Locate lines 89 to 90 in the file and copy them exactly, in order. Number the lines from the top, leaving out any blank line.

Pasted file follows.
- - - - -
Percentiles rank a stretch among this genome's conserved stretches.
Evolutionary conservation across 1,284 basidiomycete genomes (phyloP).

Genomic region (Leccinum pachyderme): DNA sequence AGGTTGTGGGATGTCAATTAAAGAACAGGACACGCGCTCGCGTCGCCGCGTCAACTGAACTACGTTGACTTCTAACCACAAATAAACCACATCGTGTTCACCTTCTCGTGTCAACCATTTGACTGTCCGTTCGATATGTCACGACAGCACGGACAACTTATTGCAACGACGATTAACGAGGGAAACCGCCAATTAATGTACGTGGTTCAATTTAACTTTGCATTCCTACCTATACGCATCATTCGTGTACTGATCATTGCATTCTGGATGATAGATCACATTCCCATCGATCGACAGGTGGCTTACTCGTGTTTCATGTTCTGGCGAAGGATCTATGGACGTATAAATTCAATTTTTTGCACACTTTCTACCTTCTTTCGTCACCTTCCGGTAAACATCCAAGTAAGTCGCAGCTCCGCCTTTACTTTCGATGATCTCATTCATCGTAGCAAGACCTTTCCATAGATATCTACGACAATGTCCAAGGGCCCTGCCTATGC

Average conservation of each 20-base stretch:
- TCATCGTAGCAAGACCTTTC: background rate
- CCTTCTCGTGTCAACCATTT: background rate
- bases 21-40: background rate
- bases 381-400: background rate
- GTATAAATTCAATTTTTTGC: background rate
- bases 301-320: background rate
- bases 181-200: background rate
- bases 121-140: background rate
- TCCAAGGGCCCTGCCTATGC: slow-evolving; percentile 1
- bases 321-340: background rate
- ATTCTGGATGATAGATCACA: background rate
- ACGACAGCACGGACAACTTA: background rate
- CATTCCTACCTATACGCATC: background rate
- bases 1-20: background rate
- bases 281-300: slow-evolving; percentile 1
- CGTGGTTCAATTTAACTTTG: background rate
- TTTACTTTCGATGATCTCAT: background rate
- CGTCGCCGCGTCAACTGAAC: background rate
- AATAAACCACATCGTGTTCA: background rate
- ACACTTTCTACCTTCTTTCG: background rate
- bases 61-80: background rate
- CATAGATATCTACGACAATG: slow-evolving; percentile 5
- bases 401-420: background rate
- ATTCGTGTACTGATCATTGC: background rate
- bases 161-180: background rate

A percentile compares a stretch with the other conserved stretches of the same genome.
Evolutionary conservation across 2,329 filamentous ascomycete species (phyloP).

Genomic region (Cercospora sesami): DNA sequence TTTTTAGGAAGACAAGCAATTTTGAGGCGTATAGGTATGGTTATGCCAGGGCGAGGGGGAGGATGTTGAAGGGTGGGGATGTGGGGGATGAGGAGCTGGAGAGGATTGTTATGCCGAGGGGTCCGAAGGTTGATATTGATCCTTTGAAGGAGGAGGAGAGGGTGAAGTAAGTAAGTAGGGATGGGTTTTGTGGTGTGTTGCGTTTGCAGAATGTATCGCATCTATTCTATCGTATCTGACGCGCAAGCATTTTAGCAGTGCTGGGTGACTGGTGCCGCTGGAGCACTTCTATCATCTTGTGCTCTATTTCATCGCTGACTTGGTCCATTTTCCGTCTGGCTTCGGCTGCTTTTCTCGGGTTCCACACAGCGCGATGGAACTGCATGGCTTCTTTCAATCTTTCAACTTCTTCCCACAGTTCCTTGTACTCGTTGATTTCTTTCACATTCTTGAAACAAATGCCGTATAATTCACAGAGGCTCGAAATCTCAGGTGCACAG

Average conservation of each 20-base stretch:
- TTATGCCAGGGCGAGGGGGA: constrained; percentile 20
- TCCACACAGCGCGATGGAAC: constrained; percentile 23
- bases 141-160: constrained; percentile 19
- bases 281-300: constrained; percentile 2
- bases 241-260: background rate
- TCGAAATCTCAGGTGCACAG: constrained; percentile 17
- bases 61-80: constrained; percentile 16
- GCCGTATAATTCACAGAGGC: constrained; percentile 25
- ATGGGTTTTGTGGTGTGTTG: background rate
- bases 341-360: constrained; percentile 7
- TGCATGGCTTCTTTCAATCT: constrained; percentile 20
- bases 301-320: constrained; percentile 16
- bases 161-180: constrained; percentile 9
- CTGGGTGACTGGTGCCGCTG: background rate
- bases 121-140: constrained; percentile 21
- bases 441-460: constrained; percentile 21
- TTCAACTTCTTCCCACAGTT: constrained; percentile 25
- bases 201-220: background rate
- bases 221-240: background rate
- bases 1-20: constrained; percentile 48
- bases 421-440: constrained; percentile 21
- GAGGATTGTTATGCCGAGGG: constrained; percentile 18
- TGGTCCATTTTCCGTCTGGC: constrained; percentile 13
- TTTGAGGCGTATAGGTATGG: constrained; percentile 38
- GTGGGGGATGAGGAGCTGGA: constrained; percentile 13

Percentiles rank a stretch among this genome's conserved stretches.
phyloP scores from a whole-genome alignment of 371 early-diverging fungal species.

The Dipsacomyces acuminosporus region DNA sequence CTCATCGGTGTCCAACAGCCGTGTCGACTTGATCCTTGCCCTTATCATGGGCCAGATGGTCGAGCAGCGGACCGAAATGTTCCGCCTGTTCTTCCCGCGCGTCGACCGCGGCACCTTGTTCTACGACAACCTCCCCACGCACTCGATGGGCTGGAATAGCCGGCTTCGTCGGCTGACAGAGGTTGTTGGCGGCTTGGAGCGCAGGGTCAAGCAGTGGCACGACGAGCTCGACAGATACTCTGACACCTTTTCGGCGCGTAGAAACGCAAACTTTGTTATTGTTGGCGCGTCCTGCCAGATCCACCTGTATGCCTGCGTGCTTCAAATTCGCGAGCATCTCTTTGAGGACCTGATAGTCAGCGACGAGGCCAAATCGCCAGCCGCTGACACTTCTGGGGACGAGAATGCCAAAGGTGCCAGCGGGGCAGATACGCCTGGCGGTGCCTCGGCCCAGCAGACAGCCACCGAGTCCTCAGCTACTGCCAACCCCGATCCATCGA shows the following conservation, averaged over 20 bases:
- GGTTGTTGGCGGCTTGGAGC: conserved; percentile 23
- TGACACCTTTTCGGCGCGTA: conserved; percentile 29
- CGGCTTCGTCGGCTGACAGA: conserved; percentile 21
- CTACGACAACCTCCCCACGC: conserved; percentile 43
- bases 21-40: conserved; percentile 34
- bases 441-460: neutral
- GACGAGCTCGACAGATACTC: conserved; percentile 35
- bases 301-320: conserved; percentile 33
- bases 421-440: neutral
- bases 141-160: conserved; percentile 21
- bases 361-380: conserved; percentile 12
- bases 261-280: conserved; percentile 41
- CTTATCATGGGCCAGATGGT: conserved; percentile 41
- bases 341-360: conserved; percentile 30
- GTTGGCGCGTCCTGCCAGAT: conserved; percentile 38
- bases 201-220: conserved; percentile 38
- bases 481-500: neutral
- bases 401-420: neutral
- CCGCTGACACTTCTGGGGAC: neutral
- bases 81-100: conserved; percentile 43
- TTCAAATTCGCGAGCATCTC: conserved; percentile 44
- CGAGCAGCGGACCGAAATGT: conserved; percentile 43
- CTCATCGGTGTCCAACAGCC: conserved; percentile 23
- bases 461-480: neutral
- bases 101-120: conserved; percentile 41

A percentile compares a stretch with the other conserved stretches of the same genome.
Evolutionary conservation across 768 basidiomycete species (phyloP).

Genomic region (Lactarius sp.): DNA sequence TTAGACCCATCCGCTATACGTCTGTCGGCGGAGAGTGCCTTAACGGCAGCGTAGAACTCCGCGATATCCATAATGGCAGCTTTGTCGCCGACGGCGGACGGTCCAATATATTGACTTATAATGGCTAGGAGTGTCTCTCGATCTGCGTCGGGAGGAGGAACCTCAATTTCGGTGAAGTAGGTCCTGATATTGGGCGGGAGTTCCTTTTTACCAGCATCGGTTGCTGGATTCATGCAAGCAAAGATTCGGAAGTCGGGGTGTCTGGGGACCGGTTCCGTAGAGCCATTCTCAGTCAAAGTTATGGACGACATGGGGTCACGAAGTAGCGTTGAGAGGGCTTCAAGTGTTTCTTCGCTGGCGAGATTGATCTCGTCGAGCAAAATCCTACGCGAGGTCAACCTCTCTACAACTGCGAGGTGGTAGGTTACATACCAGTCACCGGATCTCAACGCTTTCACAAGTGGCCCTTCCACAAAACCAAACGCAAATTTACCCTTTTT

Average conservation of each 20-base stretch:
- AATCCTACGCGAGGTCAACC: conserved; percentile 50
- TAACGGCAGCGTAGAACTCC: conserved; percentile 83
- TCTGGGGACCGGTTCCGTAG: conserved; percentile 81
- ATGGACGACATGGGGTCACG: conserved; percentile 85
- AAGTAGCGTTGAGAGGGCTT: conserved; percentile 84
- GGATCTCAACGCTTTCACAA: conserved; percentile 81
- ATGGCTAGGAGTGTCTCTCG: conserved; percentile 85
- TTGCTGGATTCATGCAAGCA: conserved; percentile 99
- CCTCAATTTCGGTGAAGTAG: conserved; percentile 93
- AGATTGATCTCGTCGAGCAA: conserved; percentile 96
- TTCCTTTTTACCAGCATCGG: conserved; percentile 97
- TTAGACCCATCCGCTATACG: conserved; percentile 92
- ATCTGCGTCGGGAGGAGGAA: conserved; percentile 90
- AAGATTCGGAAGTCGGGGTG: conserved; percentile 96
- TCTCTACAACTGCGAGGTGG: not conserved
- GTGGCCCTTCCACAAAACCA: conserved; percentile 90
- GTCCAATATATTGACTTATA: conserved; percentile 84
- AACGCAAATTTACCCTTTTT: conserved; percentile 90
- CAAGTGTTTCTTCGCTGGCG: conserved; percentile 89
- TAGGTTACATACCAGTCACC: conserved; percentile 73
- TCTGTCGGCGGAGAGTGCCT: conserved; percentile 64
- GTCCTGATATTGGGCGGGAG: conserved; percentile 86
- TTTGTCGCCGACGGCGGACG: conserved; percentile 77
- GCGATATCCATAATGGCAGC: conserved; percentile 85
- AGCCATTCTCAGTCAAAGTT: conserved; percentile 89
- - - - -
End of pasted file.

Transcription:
Genomic region (Lactarius sp.): DNA sequence TTAGACCCATCCGCTATACGTCTGTCGGCGGAGAGTGCCTTAACGGCAGCGTAGAACTCCGCGATATCCATAATGGCAGCTTTGTCGCCGACGGCGGACGGTCCAATATATTGACTTATAATGGCTAGGAGTGTCTCTCGATCTGCGTCGGGAGGAGGAACCTCAATTTCGGTGAAGTAGGTCCTGATATTGGGCGGGAGTTCCTTTTTACCAGCATCGGTTGCTGGATTCATGCAAGCAAAGATTCGGAAGTCGGGGTGTCTGGGGACCGGTTCCGTAGAGCCATTCTCAGTCAAAGTTATGGACGACATGGGGTCACGAAGTAGCGTTGAGAGGGCTTCAAGTGTTTCTTCGCTGGCGAGATTGATCTCGTCGAGCAAAATCCTACGCGAGGTCAACCTCTCTACAACTGCGAGGTGGTAGGTTACATACCAGTCACCGGATCTCAACGCTTTCACAAGTGGCCCTTCCACAAAACCAAACGCAAATTTACCCTTTTT

Average conservation of each 20-base stretch: